|Title:||Reconstruction of solar irradiance variations in cycles 21-23 based on surface magnetic fields|
|Authors :||Wenzler, Thomas|
|Advisors / Reviewers :||Stenflo, Jan Olof|
Solanki, Sami K.
|Publisher / Ed. Institution :||Cuvillier|
|Publisher / Ed. Institution:||Göttingen|
|License (according to publishing contract) :||Licence according to publishing contract|
|Subject (DDC) :||500: Natural sciences and mathematics|
|Abstract:||The main aim of this thesis is to reconstruct solar irradiance variations over the current and the previous two solar activity cycles. The model is based on the assumption that all irradiance changes on time scales from days to the 11-year solar cycle scale are entirely caused by the evolving distribution of the magnetic field on the solar surface. The most successful recent reconstructions are based on the observations (magnetograms and continuum intensity images) performed by the Solar Oscillations Investigation/Michelson Doppler Interferometer (SOI/MDI) onboard the ESA/NASA satellite Solar and Heliospheric Observatory (SoHO) which are available from 1996 until now. However, it is important to extend the reconstruction over a longer time period (i.e. for the pre-SoHO period). This is possible with ground based observations of the National Solar Observatory/Kitt Peak Vacuum Telescope (NSO/KPVT), which date back to the year 1974. Two data sets are available. One of these is the set of the older magnetograph (NSO-512) before 1992. The other, newer data set is the record of the spectromagnetograph (NSO-SPM) from 1992 to 2003. In a first step we compare and intercalibrate the magnetograms as well as continuum images recorded by the NSO-SPM at Kitt Peak and the MDI on board SoHO in order to test how well the ground-based NSO-SPM data can be used to reconstruct total solar irradiance (TSI) variations. We demonstrate that NSO-SPM data can be employed to reconstruct TSI variations with almost the same accuracy as earlier shown for MDI data. In a second step we calculate the reconstructions of TSI also based on the NSO-SPM data, but for the whole time period of these data, i.e. from 1992 to 2003 (covering parts of cycles 22 and 23). The comparison with observational data gives a good correspondence for the whole period, with no bias between the two solar activity cycles on time scales longer that the solar rotation period, and suggests that the source of the irradiance variations is the same for cycles 22 and 23, namely the evolution of the magnetic flux at the solar surface. Next we include the older NSO-512 data set, which overlaps with the NSO-SPM data for a few months, back to the year 1974, i.e. from the minimum of cycle 21 to the declining phase of cycle 23. The reconstructed irradiance is compared with three composites of total solar irradiance measurements. A good correspondence is found with the total solar irradiance composite from PMOD/WRC, with no bias between the three cycles on time scales longer than the solar rotation period. This suggests that the same driver of the irradiance variations, namely the evolution of the magnetic flux at the solar surface, is acting in cycles 21, 22 and 23. The agreement with the other composites (ACRIM and IRMB) is less marked. In particular, a secular increase in the irradiance exhibited by these composites is not present in the reconstructions. This result implies that either no secular trend in the irradiance is present over cycles 21-23 or that any such trend is unrelated to surface magnetism. It weakens the claims in the literature for the presence of such a trend and has some implications for the influence of solar irradiance variations on climate in recent decades. Furthermore, based on a statistical analysis of the reconstructed total solar irradiance in cycles 21-23, we identify the contributions of different magnetic features on the solar surface to the variations of the total solar irradiance and evaluate the ratio of umbral to sunspot area. Finally, we study the latitude distribution of solar activity as presented by sunspot positions and areas using the five lowest statistical moments of the latitudinal distribution of all complete sunspot cycles since 1874 and compare these moments with each other. Remarkable correlations are found between some of the moments. The same analysis when applied to different dynamo models reveals significant differences between the models and demonstrates that such moments are a powerful diagnostic to distinguish between rival dynamo models. Such an analysis also provides the possibility for improved estimates of the butterfly diagram for earlier times when only sunspot numbers were available and hence to improve irradiance reconstructions for the period since the Maunder minimum.|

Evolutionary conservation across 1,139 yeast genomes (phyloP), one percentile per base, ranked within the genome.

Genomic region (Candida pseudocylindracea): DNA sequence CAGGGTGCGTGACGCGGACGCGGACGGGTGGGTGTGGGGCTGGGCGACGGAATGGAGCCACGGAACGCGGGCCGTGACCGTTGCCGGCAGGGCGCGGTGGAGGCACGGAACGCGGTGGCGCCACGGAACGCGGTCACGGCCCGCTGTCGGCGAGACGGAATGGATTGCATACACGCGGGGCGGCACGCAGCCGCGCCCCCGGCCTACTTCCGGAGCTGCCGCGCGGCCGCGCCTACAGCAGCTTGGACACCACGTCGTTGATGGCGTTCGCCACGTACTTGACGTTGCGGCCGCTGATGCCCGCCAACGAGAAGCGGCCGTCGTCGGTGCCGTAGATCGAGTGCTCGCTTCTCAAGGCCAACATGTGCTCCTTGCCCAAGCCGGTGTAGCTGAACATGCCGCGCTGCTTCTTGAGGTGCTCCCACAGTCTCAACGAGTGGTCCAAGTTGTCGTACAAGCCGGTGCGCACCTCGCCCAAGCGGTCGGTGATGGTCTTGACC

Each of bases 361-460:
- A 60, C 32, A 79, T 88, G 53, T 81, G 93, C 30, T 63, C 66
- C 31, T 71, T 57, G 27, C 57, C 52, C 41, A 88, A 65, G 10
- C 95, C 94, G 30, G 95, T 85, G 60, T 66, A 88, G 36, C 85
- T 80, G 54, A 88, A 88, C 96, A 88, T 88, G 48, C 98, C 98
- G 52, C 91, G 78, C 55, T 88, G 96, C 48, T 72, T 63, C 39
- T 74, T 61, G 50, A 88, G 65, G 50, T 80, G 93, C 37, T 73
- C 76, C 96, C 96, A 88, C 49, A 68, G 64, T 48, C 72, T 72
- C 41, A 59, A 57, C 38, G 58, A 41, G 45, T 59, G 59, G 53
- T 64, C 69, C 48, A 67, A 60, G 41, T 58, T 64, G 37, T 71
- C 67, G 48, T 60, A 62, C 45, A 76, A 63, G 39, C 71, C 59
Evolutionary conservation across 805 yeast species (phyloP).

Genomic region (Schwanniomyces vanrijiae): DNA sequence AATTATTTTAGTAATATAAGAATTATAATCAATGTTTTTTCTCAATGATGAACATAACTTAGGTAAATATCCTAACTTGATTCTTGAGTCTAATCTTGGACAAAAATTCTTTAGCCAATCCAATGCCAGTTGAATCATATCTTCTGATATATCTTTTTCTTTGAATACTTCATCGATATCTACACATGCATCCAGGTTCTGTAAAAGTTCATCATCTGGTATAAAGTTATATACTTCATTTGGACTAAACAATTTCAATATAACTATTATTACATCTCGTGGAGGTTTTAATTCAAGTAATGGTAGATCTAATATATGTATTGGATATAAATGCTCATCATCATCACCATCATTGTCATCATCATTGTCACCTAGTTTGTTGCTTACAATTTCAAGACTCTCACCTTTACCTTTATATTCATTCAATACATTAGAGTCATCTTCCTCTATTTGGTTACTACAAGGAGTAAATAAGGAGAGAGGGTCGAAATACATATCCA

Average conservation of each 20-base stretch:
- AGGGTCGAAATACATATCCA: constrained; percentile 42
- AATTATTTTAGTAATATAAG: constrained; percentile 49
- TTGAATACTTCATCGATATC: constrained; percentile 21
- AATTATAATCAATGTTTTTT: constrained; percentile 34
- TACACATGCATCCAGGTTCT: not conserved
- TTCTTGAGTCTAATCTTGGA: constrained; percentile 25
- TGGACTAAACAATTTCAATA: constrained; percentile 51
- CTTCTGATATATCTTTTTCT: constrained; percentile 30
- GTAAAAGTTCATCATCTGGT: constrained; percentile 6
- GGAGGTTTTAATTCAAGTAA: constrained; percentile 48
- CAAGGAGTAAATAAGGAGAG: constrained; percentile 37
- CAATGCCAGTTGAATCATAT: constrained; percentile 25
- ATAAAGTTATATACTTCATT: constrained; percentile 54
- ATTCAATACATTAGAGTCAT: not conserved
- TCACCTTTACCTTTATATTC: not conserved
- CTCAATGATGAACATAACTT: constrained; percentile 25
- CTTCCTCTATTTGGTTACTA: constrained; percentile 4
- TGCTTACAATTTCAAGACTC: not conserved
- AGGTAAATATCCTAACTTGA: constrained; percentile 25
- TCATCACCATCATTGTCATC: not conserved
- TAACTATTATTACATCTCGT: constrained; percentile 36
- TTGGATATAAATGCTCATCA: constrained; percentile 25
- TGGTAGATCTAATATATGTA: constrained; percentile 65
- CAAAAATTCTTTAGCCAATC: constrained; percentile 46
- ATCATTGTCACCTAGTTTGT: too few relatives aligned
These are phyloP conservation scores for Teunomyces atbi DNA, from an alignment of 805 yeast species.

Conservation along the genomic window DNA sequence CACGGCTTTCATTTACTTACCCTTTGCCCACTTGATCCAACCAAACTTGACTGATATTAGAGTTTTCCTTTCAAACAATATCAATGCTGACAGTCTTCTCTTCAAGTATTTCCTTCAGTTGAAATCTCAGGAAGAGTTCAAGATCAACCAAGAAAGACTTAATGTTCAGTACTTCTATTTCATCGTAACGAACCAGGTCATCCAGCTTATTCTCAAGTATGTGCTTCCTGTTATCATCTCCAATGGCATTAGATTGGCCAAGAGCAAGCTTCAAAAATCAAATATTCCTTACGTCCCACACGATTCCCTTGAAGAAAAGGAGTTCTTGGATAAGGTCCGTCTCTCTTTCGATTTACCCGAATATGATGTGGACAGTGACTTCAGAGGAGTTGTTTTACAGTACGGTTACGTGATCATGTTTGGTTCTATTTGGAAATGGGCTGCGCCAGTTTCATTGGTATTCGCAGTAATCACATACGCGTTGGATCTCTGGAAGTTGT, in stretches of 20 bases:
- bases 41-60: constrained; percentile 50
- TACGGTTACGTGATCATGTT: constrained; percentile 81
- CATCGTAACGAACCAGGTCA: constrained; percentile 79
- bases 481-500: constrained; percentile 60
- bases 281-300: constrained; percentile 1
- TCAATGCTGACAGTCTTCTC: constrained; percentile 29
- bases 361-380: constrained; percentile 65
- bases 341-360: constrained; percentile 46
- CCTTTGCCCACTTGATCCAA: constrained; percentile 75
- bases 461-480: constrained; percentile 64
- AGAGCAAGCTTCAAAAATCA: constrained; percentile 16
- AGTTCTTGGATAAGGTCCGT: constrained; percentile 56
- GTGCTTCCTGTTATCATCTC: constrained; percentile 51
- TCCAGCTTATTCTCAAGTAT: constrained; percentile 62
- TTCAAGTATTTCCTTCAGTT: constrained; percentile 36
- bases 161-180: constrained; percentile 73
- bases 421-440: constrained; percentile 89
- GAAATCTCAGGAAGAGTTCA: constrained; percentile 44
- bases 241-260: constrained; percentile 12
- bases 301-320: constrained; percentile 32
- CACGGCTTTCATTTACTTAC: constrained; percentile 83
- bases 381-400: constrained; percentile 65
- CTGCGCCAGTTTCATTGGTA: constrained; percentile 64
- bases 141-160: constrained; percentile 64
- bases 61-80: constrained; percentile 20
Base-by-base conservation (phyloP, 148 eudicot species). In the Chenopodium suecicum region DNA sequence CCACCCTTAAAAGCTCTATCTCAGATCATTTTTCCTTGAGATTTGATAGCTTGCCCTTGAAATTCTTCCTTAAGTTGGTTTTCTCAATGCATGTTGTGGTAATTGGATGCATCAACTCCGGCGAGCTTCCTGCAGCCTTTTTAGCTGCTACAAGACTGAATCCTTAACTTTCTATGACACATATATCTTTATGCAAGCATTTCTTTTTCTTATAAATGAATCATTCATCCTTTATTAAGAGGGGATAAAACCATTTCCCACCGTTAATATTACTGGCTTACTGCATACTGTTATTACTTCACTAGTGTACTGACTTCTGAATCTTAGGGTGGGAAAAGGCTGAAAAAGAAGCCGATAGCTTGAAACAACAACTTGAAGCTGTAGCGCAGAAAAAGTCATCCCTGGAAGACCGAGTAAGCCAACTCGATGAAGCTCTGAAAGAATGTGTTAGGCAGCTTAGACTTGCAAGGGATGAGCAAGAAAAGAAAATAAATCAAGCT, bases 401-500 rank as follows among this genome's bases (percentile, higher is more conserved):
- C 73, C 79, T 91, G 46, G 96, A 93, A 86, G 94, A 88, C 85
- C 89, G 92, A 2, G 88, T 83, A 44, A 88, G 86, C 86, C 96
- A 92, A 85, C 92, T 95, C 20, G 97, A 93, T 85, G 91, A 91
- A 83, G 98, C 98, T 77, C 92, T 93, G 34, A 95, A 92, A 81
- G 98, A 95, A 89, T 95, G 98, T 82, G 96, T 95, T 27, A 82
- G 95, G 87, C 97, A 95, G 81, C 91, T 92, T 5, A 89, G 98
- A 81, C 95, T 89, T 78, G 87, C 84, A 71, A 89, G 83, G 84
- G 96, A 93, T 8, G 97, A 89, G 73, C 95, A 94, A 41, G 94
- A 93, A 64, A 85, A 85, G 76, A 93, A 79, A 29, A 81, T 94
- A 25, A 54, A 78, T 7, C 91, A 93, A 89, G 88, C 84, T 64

|Further description :||Ph.D. Thesis, Diss ETH No. 16199, Zürich|
|Departement:||School of Engineering|
|Publication type:||Doctoral Thesis|
|Appears in Collections:||Publikationen School of Engineering|
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